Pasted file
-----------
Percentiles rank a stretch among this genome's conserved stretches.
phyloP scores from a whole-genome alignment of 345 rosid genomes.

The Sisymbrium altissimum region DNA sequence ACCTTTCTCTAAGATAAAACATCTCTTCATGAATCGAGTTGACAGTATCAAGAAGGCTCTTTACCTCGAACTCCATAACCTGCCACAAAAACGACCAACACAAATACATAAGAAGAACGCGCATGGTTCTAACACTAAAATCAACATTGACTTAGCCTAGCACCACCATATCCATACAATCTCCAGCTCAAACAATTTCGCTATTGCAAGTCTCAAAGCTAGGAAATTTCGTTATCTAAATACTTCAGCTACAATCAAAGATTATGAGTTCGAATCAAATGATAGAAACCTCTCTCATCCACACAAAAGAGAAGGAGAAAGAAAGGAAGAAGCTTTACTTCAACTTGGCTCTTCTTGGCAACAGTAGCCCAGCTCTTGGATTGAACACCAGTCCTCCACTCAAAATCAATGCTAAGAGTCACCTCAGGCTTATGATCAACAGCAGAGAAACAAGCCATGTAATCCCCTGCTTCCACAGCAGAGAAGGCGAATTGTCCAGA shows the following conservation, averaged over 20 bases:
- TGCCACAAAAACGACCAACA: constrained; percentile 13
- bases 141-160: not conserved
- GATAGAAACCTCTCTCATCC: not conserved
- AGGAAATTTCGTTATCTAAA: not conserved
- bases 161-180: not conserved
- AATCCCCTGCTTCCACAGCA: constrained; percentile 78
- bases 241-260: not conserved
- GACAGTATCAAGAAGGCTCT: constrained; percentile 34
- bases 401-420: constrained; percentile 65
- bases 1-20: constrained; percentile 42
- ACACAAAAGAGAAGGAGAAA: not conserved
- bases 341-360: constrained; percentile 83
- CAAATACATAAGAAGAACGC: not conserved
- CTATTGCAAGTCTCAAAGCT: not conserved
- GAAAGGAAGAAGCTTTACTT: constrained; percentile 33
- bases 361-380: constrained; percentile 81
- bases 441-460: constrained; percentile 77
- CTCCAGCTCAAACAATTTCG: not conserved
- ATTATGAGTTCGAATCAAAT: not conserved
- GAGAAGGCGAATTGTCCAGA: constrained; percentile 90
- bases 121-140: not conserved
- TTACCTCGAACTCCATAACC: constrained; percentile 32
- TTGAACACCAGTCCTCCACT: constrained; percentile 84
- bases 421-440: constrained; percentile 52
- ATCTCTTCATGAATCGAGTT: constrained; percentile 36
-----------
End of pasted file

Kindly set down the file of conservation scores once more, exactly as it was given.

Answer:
Percentiles rank a stretch among this genome's conserved stretches.
phyloP scores from a whole-genome alignment of 345 rosid genomes.

The Sisymbrium altissimum region DNA sequence ACCTTTCTCTAAGATAAAACATCTCTTCATGAATCGAGTTGACAGTATCAAGAAGGCTCTTTACCTCGAACTCCATAACCTGCCACAAAAACGACCAACACAAATACATAAGAAGAACGCGCATGGTTCTAACACTAAAATCAACATTGACTTAGCCTAGCACCACCATATCCATACAATCTCCAGCTCAAACAATTTCGCTATTGCAAGTCTCAAAGCTAGGAAATTTCGTTATCTAAATACTTCAGCTACAATCAAAGATTATGAGTTCGAATCAAATGATAGAAACCTCTCTCATCCACACAAAAGAGAAGGAGAAAGAAAGGAAGAAGCTTTACTTCAACTTGGCTCTTCTTGGCAACAGTAGCCCAGCTCTTGGATTGAACACCAGTCCTCCACTCAAAATCAATGCTAAGAGTCACCTCAGGCTTATGATCAACAGCAGAGAAACAAGCCATGTAATCCCCTGCTTCCACAGCAGAGAAGGCGAATTGTCCAGA shows the following conservation, averaged over 20 bases:
- TGCCACAAAAACGACCAACA: constrained; percentile 13
- bases 141-160: not conserved
- GATAGAAACCTCTCTCATCC: not conserved
- AGGAAATTTCGTTATCTAAA: not conserved
- bases 161-180: not conserved
- AATCCCCTGCTTCCACAGCA: constrained; percentile 78
- bases 241-260: not conserved
- GACAGTATCAAGAAGGCTCT: constrained; percentile 34
- bases 401-420: constrained; percentile 65
- bases 1-20: constrained; percentile 42
- ACACAAAAGAGAAGGAGAAA: not conserved
- bases 341-360: constrained; percentile 83
- CAAATACATAAGAAGAACGC: not conserved
- CTATTGCAAGTCTCAAAGCT: not conserved
- GAAAGGAAGAAGCTTTACTT: constrained; percentile 33
- bases 361-380: constrained; percentile 81
- bases 441-460: constrained; percentile 77
- CTCCAGCTCAAACAATTTCG: not conserved
- ATTATGAGTTCGAATCAAAT: not conserved
- GAGAAGGCGAATTGTCCAGA: constrained; percentile 90
- bases 121-140: not conserved
- TTACCTCGAACTCCATAACC: constrained; percentile 32
- TTGAACACCAGTCCTCCACT: constrained; percentile 84
- bases 421-440: constrained; percentile 52
- ATCTCTTCATGAATCGAGTT: constrained; percentile 36